Bali Coffee, Slowly Displaced by Age

Although people abroad know more about Javanese coffee than the Balinese coffee, in fact since the Dutch colonial ruled, the mountains in Bali have been known as producer of coffee. Balinese coffee is famous for its delicious taste, its strong characterized smell and black colour indicating good quality. Singaraja and Tabanan regions are the two largest producer of coffee Bali. Besides producing coffee in the form of seeds which are being exported to other countries, they also produce various types of coffee powder marketed to all areas in Bali and Indonesia. The distinct difference between coffees belonging to Bali’s “traditional coffee” with the “modern coffee” is that “traditional coffee” grounds are usually left on the bottom of a glass or cup, while the “modern coffee” for a particular treatment will not left dregs. On the island of Java, the traditional coffee which left dregs is called “kopi tubruk”.

There are two types of coffee plants: Robusta and Arabica coffee, both grown in the fertile plateau that divides the island of Bali. In Gesing, Munduk, Gobleg, Banyuatis village of Singaraja, and the surrounding areas are the centre of the coffee producers, while in Tabanan, coffee-producing centre is located in Pupuan and its surrounding areas. Balinese coffees are mostly being processed traditionally, starting from the drying process up to the process of making the beans into powder. There are some Balinese coffee producers who use modern processing machinery but not as sophisticated as the engine of large-scale coffee producers in Java. A brand of coffee powder Balinese coffee “Banyuatis” once ruled the market, but then lost by the other Balinese coffee brands, such as: “Gelatik” or “Kupu-kupu Bola Dunia”. Traditionally processed coffee is generally mixed with the corn mixture with various percentages depending on the manufacturer. In the villages, people actually prefer to drink coffee without any mixture of corn, so the taste of coffee is more pure and concentrated. But along with the times, Balinese coffee is slowly displaced by the presence of instant coffees which being mass produced in large scale. Giant factories of coffee, such as Nescafe, Indocafe, Torabika, are now ruling the coffee market in Bali and has shifted the existence of Balinese coffee.

They are, in addition to their excellence in marketing, also promoting various taste mixtures, such as cappuccino, milk coffee, gingery, ginseng, etc. Not to mention the proliferation of coffee cafes promoting international flavour in Bali that causes the sinking of the great growing Balinese coffee. Moreover, the younger generations of Bali prefer to drink instant coffees that taste sweeter and befitted for the youth which also accompanied by more practical presentation than the original Balinese coffee that tastes bitter and must be mixed with sugar or milk to be drinkable by the youth. Although instant coffees are more expensive than the Balinese coffee, still young and even old generations started switching to instant coffee. Traditional coffee powder are now generally only consumed by the older generation who already fanatical about its taste, or used it as offering ingredients in the activities of the religious ceremonies. Bali people slowly left the traditional coffee powder and not impossibly that just a few of the next generation will only know its name. In addition to competing with large factory-made coffees nationwide, Balinese coffee must also compete with traditional coffees from other coffee producer regions in Indonesia, such as: Toraja, Sumba, Java and Sumatra. Coffees from these regions has ruled their local coffee market in the region and even expanded to the other islands around them, so the Balinese coffee is known almost only in Bali itself.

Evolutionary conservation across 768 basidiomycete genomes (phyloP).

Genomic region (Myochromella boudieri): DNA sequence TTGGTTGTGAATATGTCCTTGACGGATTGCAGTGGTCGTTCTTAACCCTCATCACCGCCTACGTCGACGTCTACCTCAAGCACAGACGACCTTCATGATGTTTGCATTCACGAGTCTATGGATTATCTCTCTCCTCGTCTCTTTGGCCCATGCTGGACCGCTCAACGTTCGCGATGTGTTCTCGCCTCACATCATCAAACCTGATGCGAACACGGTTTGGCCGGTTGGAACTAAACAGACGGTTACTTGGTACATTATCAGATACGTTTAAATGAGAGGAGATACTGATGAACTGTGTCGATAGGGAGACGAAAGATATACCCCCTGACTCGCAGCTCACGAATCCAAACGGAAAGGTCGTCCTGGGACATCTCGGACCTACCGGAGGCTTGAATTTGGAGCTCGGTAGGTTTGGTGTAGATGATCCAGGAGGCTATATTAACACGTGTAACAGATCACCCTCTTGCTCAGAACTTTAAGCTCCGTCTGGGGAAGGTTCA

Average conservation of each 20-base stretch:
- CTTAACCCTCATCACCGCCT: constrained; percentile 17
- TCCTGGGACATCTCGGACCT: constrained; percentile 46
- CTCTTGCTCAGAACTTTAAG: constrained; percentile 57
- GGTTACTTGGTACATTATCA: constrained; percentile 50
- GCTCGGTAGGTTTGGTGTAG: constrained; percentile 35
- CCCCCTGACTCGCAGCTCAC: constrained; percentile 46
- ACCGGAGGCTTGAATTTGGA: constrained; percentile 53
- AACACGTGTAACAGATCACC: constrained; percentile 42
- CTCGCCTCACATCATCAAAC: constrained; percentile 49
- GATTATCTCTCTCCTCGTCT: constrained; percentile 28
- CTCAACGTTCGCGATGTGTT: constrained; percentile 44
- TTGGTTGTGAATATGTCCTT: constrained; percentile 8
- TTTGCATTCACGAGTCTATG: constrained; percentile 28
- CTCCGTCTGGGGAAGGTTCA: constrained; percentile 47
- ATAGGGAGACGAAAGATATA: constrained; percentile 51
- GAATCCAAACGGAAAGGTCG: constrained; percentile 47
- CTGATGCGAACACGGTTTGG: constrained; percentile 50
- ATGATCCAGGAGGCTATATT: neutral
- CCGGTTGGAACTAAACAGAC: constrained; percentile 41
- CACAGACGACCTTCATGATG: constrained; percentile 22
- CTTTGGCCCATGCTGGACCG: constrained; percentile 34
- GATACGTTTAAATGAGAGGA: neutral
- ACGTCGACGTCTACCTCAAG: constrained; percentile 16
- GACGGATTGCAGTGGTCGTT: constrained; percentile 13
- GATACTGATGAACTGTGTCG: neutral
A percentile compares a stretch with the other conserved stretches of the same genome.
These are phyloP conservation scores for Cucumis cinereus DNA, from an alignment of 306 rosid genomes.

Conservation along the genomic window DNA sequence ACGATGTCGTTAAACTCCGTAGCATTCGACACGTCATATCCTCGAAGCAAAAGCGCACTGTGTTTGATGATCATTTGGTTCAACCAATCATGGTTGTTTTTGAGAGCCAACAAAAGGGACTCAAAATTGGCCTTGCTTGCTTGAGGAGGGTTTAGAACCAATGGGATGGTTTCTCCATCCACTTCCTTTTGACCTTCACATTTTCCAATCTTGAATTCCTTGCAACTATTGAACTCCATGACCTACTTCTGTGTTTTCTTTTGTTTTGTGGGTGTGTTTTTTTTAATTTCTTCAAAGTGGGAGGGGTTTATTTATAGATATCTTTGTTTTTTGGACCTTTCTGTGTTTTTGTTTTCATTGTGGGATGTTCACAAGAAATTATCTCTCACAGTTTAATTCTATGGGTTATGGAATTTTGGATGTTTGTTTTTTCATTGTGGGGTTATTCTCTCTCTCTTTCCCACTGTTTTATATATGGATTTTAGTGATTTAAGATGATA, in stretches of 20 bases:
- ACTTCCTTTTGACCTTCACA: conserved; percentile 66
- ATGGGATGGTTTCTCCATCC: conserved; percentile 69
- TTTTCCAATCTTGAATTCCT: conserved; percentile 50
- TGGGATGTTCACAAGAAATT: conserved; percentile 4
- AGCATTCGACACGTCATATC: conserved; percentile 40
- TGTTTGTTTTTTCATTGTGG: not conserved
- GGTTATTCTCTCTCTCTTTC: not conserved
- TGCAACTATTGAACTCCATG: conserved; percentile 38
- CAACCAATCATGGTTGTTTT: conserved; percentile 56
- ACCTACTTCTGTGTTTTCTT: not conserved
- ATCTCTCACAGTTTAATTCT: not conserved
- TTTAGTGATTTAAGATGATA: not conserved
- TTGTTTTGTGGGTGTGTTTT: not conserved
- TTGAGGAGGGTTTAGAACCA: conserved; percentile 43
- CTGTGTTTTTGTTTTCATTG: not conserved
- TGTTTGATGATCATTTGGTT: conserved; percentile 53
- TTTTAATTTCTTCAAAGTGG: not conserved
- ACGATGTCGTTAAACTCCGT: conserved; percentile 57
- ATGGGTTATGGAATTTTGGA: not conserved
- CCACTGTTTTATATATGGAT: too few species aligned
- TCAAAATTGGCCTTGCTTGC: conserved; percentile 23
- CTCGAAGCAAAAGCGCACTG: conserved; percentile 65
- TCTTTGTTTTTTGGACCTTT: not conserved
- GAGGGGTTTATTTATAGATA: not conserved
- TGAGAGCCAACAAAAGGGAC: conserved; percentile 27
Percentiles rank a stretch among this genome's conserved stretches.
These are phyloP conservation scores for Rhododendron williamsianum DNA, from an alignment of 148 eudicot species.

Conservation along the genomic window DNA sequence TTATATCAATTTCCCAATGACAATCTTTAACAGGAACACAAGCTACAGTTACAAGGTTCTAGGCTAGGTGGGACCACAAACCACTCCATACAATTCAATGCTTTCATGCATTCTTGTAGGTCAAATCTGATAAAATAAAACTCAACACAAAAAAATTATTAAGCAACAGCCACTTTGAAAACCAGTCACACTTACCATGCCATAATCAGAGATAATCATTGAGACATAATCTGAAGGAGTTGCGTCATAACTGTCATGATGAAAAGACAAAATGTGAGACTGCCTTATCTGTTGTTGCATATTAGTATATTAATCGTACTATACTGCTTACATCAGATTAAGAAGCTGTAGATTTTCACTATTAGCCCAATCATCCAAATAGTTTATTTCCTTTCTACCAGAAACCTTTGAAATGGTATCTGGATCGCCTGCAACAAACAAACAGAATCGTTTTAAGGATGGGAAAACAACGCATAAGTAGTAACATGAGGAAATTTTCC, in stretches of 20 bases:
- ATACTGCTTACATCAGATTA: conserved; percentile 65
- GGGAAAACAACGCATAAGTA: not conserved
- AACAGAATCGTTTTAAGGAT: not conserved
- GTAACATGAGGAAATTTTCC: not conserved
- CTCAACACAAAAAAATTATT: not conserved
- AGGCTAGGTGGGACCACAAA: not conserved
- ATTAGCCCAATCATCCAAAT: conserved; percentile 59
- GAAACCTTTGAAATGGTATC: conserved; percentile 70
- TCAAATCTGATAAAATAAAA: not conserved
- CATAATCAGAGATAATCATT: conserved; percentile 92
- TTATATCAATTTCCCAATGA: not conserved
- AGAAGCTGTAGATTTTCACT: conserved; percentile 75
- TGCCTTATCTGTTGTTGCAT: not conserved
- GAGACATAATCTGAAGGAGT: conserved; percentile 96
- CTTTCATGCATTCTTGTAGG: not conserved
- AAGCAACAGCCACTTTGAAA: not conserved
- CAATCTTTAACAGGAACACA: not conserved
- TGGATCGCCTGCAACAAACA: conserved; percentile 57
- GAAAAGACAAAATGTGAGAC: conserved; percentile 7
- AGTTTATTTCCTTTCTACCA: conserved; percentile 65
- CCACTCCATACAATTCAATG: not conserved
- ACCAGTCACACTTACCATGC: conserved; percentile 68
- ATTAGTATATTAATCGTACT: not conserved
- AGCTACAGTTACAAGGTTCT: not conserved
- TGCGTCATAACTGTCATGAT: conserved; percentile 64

On the other hand, Balinese coffee plantation increasingly displaced by the plants with more economical value, such as clove, vanilla, chocolate or gold oak, so the quantity of coffee production in Bali has declined from year to year. Soil fertility levels are lower also lead to the declining production. Slowly but surely Bali began to lose its power as one of the best coffee producing regions in Indonesia. Balinese coffee will continue to fade away and approach their extinction? What are the efforts being done to preserve Balinese coffee? When examined, there are several factors that cause the decline in popularity of Balinese coffee: – Lack of publicity and promotion from the Balinese coffee producers. It could be said that the marketing of traditional coffee powder is only using traditional methods, such as direct marketing to traditional markets, small shops or stalls. The use of advertising media is rarely performed, sometimes only promoting through the local radio or media that in fact only is targeting rural communities. In terms of packaging, traditional coffees less attractively packaged. Coffee producers use only the white plastic with the brand images stamped outside. In traditional markets, the coffee powder sold in kilogram or even sold without a brand at all. In the supermarket, Balinese coffee powder packaging looks less glamorous compared to the instant coffees that appear with beautiful, attractive and full of colour packaging. Lack of promotion and publicity is also felt in the tourism industry of Bali, which generally sells more imported products. Hotel, restaurant, bar or club is very rarely putting Balinese coffee as an option in their menu; – The presence of coffee cafes promoting international flavour, such as: Starbucks and J-CO, are causing the struggling Balinese coffee to submerged. Not just cafes, in Bali is now emerging producers of international flavoured coffee (small scale) that in fact is owned by a few foreigners who has settled in Bali, which specifically target tourists as their buyers.